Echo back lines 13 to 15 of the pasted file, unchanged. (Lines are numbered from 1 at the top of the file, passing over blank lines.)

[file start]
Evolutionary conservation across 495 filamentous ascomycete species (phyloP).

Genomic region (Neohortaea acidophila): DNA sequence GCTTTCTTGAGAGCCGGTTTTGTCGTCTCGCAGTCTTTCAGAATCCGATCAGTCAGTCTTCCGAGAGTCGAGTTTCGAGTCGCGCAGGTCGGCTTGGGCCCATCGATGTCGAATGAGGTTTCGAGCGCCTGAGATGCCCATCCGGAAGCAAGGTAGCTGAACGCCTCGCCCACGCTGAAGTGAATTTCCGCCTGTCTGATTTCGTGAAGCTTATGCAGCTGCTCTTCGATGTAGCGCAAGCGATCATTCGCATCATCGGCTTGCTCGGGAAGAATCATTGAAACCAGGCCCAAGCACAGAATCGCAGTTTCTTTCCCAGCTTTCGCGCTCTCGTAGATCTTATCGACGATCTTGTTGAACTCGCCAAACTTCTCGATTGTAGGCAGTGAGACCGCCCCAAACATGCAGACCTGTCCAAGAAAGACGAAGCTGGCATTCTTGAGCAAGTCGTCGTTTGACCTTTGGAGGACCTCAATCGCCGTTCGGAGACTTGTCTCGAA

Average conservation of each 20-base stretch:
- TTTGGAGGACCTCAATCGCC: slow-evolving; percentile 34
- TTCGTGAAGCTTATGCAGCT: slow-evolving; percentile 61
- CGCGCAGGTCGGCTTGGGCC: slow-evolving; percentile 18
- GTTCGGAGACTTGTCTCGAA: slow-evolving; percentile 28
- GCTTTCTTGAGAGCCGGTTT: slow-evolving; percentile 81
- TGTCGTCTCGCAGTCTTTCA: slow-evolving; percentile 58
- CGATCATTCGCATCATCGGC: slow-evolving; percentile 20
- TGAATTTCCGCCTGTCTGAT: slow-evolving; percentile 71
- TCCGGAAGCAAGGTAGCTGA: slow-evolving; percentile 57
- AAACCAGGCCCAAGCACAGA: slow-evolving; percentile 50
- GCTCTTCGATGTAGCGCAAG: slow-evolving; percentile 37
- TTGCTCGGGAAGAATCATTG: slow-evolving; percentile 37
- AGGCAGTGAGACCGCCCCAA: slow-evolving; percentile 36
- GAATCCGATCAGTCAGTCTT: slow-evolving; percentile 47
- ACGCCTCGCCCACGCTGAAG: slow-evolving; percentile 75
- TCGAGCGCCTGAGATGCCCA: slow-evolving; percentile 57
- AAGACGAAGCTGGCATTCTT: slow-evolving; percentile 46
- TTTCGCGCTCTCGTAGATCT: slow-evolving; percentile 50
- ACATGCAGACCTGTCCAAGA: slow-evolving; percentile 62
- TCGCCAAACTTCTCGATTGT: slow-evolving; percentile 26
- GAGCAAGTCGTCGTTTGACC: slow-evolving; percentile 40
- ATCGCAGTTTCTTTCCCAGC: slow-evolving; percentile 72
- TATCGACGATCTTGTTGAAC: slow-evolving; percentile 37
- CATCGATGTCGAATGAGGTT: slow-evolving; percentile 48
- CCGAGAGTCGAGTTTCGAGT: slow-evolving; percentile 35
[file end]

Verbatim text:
- AAACCAGGCCCAAGCACAGA: slow-evolving; percentile 50
- GCTCTTCGATGTAGCGCAAG: slow-evolving; percentile 37
- TTGCTCGGGAAGAATCATTG: slow-evolving; percentile 37